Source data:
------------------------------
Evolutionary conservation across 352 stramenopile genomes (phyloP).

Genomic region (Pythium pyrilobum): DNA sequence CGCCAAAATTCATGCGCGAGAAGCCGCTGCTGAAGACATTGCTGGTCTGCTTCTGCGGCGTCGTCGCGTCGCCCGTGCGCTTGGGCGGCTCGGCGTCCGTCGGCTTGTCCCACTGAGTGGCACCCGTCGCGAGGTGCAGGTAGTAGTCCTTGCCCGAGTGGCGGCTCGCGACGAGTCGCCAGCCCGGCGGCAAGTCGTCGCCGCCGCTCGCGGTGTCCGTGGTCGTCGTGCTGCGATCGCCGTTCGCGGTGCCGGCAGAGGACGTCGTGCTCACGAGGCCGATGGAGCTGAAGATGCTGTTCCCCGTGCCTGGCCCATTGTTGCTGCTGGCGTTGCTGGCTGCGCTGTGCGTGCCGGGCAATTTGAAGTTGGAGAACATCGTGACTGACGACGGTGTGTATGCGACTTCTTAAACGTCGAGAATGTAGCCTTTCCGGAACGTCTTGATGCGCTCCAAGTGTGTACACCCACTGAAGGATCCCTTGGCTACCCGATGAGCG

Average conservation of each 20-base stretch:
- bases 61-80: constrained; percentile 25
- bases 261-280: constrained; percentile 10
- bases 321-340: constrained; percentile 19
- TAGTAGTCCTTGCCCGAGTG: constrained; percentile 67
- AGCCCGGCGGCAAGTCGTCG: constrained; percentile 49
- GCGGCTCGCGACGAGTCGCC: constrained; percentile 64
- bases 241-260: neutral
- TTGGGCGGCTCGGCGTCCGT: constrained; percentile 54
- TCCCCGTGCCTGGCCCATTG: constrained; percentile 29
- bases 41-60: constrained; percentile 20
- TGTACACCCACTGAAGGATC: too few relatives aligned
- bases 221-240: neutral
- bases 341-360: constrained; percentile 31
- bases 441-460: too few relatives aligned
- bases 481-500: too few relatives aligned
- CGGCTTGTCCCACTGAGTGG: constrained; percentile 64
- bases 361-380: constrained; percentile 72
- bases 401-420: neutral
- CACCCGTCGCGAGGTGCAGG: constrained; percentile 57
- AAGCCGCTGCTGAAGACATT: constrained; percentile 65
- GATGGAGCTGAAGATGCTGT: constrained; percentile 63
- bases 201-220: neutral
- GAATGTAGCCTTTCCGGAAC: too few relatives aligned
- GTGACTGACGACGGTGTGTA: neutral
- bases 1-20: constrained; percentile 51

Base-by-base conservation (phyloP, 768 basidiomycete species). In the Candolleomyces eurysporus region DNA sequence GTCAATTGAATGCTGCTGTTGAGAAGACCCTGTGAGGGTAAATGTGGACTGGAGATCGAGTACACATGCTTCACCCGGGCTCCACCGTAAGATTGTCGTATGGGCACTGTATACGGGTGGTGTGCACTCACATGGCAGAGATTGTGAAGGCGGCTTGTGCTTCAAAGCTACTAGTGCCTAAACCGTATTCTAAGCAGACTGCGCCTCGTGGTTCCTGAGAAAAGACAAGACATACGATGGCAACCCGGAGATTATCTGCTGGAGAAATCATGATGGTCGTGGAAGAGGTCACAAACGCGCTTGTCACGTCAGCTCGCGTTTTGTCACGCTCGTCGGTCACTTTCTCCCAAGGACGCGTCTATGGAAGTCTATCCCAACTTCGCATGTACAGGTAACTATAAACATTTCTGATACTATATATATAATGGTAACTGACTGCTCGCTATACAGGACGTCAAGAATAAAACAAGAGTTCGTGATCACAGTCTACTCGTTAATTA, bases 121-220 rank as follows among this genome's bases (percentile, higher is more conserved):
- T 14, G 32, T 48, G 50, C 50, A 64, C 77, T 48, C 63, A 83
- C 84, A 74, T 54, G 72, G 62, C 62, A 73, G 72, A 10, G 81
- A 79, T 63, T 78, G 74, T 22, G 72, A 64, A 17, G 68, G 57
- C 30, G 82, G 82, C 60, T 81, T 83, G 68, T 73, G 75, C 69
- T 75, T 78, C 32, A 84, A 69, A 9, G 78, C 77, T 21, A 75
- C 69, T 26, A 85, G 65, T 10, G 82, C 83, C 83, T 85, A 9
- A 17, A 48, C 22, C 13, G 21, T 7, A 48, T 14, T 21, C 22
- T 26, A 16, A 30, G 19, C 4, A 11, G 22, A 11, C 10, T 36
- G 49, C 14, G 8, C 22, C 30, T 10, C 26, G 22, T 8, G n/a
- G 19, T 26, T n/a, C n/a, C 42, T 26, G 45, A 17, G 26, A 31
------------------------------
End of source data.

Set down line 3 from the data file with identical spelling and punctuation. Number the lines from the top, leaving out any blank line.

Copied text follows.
Average conservation of each 20-base stretch: